Apple, already the world's most valuable company, has reached the $600bn (£378bn) level for the first time.
Only one other company has been worth that much - Apple's old sparring partner Microsoft.
The electronics giant reached that valuation for 13 trading days around the turn of the millennium, at the peak of the technology stock mania.
At its highest level, on December 30 1999, Microsoft's valuation was $619bn. It's now worth $260bn (£163.76bn).
General Electric came just short of reaching a $600bn valuation in August 2000.
Apple shares hit $644 (£405) yesterday.
Apple's stock is up 59% since the start of the year, an indication that investors are catching up to what analysts have been saying for a while: despite its enormous market capitalisation, Apple's stock has been undervalued relative to its enormous profits.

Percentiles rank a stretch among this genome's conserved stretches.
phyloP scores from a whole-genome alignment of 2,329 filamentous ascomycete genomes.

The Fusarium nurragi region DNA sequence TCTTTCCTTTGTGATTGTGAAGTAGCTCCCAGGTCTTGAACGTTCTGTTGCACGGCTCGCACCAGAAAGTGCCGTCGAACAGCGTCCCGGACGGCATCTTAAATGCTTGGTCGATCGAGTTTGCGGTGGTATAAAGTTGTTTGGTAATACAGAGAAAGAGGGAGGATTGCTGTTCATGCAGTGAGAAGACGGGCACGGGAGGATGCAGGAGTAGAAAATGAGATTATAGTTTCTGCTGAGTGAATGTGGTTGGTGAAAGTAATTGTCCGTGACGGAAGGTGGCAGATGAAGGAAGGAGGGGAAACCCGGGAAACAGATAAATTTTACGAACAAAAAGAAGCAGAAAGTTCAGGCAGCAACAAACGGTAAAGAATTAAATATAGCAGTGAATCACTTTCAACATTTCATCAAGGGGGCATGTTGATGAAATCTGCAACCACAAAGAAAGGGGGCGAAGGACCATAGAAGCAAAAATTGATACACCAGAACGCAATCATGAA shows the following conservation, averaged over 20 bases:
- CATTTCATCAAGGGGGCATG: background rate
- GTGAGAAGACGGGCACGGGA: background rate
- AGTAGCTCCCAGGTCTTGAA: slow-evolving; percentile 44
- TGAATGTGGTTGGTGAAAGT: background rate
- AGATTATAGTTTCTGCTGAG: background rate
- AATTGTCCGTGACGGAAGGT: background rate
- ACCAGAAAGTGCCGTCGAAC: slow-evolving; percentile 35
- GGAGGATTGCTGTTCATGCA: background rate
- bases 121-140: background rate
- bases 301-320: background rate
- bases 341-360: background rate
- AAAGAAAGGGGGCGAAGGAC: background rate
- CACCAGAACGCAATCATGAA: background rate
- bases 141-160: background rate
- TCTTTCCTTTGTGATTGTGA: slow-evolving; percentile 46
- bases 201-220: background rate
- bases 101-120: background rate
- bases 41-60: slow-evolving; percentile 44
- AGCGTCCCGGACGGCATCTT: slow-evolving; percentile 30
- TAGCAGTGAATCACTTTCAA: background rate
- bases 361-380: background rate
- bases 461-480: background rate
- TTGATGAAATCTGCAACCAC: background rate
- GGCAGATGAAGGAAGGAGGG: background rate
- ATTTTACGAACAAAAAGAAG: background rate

The rally has also been fuelled by the report of another blow-out holiday quarter and the announcement that Apple will start putting its $97.6bn (£61.47bn) cash hoard to use this summer by paying a dividend and buying back shares.
Apple's market capitalisation hit $500bn (£314.9bn) on February 29.
That, in itself, was a rare achievement: only five other US companies have ever been worth that much.
Many analysts think Apple can get there, though.
Last week, Brian White of Topeka Capital Markets was the first to set a stock price target of more than $800 (£503), with a goal of $1,001 (£630.48). That target implies a market capitalisation of $932bn (£587.02bn).
Mr White believes Apple will expand its reach this year by starting to sell the iPhone through China Mobile, that country's largest phone company, and by launching a TV set.
Apple has not confirmed either piece of speculation.